I find myself laughing out loud. Not a crazy laugh, but rather, a laugh of joy. The kind that you can't contain, even when you are on your own and you just feel a little bubble of happiness come up from your belly until it gets so big, it comes out as laughter. I laugh because this project is AMAZING.
The veggies just keep coming and the harvests are fantastic. Maize, tomatoes, peppers, eggplant - all are being harvested weekly. A large portion of the veggies are sold to restaurants, hotels and at the market. The proceeds help with the costs to run programs for children affected and/or infected by AIDS. A smaller portion is sold at a subsidized cost so that mothers can run small businesses and resell in the open market. Another portion is given to malnourished children. This is wonderful and we are so grateful that our little farm is doing so much.
Besides the veggies and fruit, the farm also has goats, chickens, guinea fowl, and rabbits - all to support the kids in our Mombasa program. How cool is that? Thank YOU for being part of this program...we coudn't do it without you.
Daniel, the farm manager is thrilled to have a new place to call home, too. We are building him a nice, safe little house which he'll share with other farm workers. This will allow them to cut out travel time and to enjoy the fruit of their labor (pun intended). It is a huge benefit for these guys to have housing and food as part of their salary, so we are happy to be able to help them in this small way. We hope to keep these guys with us for a long time, as they are dedicated and hard working, knowing that their labor is benefiting children in their communities.
The big concern raised a few times today is the need for a truck, which will take all the veggies and fruit to market. Right now, we are renting a truck to move the produce to market, but we really need to purchase a truck. I am trying to think creatively to see what we can do while we try to raise the funds needed for such a huge purchase (about $25k for a used truck). If anyone out there has great ideas, let me know - tweaver@AFCAids.org.
There are some things that are almost too wonderful for words. Let me try to explain one of them.
Today, we visit a project we started a couple of years ago with one greenhouse on a small farm called Portriez. The greenhouse produced tomatoes by the bucketfuls and we got super excited. With what we learned, we decided to expand the project to a larger piece of land – 50 acres, in a place called Lunga Lunga (LL), outside of Mombasa. AFCA put in a borehole and an organic greenhouse and we hit the ground running.
While I’d visited when the borehole was installed, I hadn’t been back to LL for a few months. Today, I am back, with Fred and Karina in tow. We arrive at LL and I stand amazed. I feel my mouth hang open and my jaw is somewhere hitting my chest. This place is incredible! Because Portriez developed some sort of fungus that was killing tomatoes, we moved the warehouse to LL. Now, standing before me, are two huge greenhouses and they are surrounded by rows and rows of green peppers, onions, kale, spinach, hot peppers, cassava, and all sorts of veggies. On the front of the farm, there is a huge plot of corn, with more reaching out to the left of where I stand, as far as I can see. Dotting the land are banana trees, papaya trees, and passion fruit and cucumber vines.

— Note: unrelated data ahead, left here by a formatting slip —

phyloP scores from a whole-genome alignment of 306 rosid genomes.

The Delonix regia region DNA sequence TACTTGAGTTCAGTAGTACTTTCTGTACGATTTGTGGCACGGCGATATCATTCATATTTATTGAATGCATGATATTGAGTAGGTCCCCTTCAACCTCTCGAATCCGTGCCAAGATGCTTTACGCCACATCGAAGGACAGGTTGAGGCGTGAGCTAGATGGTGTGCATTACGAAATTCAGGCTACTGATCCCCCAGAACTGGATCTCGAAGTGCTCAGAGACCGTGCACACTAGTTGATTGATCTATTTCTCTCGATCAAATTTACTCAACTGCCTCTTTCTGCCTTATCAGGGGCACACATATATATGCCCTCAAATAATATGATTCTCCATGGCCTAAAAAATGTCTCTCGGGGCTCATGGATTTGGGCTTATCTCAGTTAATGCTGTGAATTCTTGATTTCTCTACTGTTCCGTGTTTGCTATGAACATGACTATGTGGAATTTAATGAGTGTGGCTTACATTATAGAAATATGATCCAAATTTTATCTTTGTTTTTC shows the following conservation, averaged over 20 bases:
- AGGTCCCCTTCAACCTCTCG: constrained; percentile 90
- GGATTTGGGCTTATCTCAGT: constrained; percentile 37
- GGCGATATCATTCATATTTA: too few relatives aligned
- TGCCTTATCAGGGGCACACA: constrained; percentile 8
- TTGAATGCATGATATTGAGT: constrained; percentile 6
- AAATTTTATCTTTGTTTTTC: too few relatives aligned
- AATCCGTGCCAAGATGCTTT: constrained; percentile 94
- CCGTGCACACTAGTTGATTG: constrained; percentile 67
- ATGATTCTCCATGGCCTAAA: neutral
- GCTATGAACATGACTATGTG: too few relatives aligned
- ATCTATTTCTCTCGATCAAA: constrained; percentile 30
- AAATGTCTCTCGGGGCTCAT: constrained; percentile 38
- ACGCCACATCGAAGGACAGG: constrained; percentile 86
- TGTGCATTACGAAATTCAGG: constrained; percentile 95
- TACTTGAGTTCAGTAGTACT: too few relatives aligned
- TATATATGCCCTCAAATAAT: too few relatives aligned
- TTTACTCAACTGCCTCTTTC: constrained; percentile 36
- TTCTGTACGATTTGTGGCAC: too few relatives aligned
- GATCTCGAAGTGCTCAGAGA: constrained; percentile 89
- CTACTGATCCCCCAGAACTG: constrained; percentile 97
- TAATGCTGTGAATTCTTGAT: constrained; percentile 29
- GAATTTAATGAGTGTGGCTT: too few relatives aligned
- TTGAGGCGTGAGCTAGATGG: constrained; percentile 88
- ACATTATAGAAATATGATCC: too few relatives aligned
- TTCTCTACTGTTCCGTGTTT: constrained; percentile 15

I am so thrilled. So beyond thrilled! This project has every making of a successful entrepreneurship which will provide funds for our supported medical and school programs here in Mombasa. My goal is that once this farm is making a profit, they will not only pay the salaries of the men who work this land tirelessly, but that it will cover costs currently covered by AFCA: school fees, uniforms and shoes for the children, medical supplies, Kids Days, and nutritional support.
The farm manager, Daniel, is as excited as a little kid, answering every single question I have (I have many of them), both professionally and knowingly. He is excited to be part of something that isn’t only growing nutritious veggies and fruit which will benefit the local economy and people, but he is motivated to be part of something much larger. This is not just a farm. This is a farm with a purpose: to allow CBHC to not need AFCA anymore. This, in turn, means that AFCA can start our work elsewhere, where no one else is working and where needs are desperate.
We have a long way to go and I don’t kid myself about that. But, today’s visit is just a breath of fresh air – it is working. This idea of a farm which will provide food for malnourished children in the CBHC program, which will provide food at subsidized cost to mothers who are starting their own small vegetable businesses, and which will allow CBHC to become self-sustaining – it is working!
The big concern raised a few times today is the need for a truck, which will help lug all the veggies and fruit to market. Right now, they are using a motorcycle, which is not going to be adequate in August when both the tomato and the corn harvest happen. One thing is to move leafy greens on the back of a motorcycle…another one is to move 300 pounds of tomatoes per week! I am trying to think creatively to see what we can do while we try to raise the funds needed for such a huge purchase. If anyone out there has great ideas, let me know - tweaver@AFCAids.org.
Thank YOU for supporting this project - you are amazing.